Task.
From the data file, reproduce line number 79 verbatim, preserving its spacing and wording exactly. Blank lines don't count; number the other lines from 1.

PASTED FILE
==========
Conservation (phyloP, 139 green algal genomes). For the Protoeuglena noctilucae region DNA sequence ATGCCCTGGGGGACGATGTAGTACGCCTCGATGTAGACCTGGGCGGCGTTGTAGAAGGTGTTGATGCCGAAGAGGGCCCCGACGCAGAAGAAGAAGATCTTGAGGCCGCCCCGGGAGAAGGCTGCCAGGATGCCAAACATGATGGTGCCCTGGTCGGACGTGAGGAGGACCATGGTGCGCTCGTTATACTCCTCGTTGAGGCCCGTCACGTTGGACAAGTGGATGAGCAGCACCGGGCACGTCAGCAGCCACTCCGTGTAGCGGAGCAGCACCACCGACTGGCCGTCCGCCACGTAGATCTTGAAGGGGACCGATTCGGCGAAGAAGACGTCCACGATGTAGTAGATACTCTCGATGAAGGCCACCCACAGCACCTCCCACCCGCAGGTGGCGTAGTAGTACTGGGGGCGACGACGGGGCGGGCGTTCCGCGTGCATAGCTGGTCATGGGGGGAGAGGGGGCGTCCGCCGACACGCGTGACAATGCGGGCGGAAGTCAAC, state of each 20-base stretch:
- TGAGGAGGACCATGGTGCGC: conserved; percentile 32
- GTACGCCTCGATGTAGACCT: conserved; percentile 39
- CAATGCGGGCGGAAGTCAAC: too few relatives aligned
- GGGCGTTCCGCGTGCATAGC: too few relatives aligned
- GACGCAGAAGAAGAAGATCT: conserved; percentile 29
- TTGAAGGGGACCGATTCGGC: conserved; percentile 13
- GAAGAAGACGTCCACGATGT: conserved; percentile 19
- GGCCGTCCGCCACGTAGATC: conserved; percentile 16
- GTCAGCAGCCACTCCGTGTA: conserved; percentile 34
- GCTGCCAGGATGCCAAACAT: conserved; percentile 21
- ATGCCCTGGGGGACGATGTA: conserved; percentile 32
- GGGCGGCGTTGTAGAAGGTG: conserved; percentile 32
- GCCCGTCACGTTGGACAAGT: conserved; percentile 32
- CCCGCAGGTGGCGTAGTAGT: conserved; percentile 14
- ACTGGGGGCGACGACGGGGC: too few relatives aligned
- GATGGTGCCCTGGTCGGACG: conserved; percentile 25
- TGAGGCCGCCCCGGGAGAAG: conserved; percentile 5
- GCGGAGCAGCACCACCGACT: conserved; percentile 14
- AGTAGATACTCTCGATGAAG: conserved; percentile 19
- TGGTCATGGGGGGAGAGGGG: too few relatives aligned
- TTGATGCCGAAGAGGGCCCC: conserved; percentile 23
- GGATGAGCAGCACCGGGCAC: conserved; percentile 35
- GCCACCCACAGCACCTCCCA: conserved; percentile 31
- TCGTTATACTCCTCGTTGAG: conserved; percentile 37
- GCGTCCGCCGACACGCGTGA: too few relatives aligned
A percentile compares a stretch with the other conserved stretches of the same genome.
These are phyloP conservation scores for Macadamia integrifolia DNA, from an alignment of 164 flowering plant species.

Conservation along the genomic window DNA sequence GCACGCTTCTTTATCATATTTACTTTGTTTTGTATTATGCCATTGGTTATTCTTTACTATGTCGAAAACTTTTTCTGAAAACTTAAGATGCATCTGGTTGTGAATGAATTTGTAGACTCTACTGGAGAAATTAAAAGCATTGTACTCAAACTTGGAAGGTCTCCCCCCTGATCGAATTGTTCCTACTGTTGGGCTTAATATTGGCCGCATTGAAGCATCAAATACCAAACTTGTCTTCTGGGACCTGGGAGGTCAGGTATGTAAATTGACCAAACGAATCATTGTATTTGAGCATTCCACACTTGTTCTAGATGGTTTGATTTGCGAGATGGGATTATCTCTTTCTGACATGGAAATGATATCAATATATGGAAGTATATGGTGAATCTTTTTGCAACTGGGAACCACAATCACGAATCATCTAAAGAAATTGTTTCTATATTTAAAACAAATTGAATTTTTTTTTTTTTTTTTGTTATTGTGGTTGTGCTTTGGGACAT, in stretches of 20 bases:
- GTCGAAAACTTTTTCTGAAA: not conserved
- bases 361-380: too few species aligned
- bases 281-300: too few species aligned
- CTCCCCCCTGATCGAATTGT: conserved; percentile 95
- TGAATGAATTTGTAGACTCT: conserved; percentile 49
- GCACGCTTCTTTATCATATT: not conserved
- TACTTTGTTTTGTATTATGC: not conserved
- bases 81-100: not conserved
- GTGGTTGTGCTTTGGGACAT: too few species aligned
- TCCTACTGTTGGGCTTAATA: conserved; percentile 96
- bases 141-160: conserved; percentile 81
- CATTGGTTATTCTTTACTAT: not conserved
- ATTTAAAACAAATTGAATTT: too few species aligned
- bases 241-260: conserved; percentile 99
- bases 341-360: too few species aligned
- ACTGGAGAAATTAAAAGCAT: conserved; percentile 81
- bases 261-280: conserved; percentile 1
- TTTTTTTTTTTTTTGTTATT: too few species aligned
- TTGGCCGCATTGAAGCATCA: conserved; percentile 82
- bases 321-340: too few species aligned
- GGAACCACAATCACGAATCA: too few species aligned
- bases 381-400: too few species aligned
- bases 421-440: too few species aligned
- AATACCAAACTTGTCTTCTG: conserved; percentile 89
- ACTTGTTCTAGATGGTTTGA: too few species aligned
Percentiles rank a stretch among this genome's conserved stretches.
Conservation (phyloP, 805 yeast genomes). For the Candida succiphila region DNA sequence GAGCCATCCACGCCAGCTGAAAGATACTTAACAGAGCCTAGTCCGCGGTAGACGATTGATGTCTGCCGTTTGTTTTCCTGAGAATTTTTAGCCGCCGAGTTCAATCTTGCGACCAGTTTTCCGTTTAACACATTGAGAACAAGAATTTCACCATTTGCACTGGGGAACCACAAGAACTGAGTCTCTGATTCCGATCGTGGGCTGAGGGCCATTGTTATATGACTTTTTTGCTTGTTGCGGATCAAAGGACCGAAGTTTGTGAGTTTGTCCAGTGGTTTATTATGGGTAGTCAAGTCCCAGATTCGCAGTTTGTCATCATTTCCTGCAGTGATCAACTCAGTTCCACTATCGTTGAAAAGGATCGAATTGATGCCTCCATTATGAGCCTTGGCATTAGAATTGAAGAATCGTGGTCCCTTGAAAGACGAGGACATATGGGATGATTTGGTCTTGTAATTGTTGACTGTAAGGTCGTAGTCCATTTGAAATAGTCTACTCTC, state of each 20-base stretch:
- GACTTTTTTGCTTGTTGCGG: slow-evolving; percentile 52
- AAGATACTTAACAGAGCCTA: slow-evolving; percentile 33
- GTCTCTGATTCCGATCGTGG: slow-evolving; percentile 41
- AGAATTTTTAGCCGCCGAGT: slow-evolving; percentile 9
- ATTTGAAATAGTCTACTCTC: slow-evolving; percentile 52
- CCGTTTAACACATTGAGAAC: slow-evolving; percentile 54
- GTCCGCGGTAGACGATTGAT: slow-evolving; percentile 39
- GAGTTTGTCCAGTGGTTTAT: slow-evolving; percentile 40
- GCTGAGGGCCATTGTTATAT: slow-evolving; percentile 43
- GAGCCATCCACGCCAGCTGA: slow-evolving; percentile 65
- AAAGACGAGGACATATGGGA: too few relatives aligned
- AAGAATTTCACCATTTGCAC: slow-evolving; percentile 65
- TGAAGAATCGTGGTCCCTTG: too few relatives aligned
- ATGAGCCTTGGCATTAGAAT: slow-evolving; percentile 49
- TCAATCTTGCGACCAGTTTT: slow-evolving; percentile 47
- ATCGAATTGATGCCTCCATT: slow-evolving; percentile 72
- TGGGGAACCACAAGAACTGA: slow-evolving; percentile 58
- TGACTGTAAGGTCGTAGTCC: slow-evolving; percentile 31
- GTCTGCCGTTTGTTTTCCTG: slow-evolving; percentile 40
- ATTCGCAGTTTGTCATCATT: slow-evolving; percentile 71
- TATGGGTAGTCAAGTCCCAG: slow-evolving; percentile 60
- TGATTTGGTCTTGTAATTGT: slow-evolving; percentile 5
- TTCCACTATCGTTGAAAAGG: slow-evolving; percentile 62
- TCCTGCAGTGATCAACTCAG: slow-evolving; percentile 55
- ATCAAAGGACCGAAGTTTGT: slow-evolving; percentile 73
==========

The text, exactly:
- TTCCACTATCGTTGAAAAGG: slow-evolving; percentile 62